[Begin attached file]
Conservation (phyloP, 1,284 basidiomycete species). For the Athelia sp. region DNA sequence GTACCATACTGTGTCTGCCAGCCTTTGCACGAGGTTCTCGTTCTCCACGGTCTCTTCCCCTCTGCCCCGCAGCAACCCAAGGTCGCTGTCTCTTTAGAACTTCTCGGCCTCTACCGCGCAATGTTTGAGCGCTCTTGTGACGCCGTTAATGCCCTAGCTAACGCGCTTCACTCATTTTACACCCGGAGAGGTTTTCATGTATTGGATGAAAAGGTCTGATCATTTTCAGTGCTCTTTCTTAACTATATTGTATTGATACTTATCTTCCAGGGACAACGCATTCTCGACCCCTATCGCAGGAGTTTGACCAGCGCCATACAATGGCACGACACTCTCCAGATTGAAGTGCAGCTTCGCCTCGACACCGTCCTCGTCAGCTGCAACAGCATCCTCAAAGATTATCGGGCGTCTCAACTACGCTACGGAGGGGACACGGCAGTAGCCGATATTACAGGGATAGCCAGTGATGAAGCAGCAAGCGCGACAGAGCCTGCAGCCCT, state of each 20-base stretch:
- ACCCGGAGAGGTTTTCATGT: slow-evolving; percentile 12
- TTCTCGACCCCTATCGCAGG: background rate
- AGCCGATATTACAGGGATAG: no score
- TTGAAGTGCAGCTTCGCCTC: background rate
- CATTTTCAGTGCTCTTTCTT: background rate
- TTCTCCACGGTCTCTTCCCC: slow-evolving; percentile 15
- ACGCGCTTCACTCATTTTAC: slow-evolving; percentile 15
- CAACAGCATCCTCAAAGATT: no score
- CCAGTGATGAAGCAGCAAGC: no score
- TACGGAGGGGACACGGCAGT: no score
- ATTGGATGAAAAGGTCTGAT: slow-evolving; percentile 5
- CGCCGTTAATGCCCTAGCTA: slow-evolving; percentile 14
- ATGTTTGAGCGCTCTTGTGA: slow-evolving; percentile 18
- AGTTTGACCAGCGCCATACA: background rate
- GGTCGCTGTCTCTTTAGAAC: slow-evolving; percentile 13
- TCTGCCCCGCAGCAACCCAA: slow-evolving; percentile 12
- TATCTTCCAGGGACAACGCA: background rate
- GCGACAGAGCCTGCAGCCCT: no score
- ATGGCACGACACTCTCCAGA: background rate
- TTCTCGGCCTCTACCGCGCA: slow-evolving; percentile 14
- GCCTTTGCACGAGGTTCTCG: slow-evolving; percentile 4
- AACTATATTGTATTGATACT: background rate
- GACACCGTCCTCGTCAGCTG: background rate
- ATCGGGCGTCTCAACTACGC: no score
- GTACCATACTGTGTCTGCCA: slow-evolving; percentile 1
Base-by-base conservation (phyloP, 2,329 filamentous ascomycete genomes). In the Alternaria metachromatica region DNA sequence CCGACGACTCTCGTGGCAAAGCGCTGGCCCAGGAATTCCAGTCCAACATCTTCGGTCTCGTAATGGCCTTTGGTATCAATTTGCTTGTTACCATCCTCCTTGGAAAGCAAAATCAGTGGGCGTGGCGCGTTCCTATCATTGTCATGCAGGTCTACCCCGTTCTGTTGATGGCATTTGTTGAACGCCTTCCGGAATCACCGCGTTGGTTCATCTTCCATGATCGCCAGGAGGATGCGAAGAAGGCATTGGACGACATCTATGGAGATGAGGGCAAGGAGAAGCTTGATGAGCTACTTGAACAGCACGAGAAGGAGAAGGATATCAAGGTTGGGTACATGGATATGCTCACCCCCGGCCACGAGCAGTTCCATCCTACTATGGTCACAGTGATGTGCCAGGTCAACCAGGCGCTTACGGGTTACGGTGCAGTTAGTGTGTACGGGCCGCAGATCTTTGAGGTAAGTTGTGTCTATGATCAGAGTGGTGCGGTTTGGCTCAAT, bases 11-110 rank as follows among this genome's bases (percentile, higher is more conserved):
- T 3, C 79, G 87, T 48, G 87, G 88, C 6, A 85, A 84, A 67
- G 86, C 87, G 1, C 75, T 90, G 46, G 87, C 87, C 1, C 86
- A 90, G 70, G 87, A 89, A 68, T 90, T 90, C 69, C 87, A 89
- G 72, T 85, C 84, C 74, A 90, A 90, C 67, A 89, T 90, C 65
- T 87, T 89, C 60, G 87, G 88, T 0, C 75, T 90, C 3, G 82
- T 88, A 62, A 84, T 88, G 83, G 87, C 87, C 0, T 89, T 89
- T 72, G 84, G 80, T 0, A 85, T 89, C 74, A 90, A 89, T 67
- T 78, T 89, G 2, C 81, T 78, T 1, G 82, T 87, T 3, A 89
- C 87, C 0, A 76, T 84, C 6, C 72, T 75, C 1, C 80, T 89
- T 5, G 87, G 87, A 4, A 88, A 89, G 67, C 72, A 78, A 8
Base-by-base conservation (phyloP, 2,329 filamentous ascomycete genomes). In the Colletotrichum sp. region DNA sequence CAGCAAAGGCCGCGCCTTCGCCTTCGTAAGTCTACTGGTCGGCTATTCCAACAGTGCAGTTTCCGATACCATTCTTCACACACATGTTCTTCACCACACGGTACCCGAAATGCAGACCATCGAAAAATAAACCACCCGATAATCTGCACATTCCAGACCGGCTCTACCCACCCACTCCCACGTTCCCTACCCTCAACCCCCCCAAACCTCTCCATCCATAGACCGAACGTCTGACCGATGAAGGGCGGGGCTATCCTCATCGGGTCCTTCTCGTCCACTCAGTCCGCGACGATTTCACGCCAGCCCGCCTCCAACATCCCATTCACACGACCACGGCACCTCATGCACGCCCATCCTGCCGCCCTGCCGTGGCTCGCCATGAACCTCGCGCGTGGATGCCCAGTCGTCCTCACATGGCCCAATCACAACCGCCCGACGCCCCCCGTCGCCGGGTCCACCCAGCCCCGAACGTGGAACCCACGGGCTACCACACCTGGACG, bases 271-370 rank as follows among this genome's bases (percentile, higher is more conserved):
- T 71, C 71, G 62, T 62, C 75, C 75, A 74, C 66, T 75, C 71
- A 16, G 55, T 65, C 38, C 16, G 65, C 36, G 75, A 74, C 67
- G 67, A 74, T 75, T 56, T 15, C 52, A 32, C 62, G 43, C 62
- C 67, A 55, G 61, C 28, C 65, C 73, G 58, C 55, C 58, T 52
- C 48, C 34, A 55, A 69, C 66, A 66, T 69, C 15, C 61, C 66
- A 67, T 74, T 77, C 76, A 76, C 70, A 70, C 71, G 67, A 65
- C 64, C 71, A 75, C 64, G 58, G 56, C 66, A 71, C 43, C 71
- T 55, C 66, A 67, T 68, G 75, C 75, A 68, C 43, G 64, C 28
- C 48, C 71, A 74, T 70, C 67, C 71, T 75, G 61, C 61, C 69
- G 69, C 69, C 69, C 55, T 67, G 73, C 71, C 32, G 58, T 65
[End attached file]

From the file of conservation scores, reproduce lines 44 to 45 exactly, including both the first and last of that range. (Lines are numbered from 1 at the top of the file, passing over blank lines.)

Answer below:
- A 67, T 74, T 77, C 76, A 76, C 70, A 70, C 71, G 67, A 65
- C 64, C 71, A 75, C 64, G 58, G 56, C 66, A 71, C 43, C 71